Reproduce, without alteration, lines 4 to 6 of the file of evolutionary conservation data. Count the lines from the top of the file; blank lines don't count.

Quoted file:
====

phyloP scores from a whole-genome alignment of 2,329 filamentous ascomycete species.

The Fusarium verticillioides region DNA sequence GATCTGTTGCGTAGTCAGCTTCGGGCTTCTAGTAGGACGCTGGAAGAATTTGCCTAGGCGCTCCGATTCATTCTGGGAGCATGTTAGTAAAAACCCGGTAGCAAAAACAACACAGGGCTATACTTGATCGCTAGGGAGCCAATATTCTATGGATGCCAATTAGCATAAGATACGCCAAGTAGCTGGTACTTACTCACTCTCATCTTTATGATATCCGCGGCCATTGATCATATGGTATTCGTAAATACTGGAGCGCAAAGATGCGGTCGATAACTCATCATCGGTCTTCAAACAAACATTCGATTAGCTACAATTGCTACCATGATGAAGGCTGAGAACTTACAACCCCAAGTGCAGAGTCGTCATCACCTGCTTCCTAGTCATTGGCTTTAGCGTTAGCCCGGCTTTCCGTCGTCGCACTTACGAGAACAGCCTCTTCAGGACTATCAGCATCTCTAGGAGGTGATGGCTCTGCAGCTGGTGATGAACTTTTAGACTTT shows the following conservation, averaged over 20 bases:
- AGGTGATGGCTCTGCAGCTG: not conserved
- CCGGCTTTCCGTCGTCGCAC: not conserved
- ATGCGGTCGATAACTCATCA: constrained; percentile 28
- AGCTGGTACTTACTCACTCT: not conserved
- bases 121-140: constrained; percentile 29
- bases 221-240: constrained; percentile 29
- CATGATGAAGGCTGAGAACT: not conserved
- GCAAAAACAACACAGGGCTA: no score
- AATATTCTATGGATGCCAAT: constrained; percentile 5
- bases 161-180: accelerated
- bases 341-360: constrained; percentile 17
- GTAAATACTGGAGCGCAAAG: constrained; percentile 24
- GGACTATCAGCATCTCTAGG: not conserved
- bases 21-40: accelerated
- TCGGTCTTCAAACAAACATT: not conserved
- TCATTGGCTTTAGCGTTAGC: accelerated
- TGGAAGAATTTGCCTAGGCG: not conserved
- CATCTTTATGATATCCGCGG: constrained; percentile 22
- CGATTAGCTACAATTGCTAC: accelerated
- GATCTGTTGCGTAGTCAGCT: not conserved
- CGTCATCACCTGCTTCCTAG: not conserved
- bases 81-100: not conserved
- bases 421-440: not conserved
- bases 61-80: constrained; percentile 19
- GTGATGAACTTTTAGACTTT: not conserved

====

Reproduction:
- CCGGCTTTCCGTCGTCGCAC: not conserved
- ATGCGGTCGATAACTCATCA: constrained; percentile 28
- AGCTGGTACTTACTCACTCT: not conserved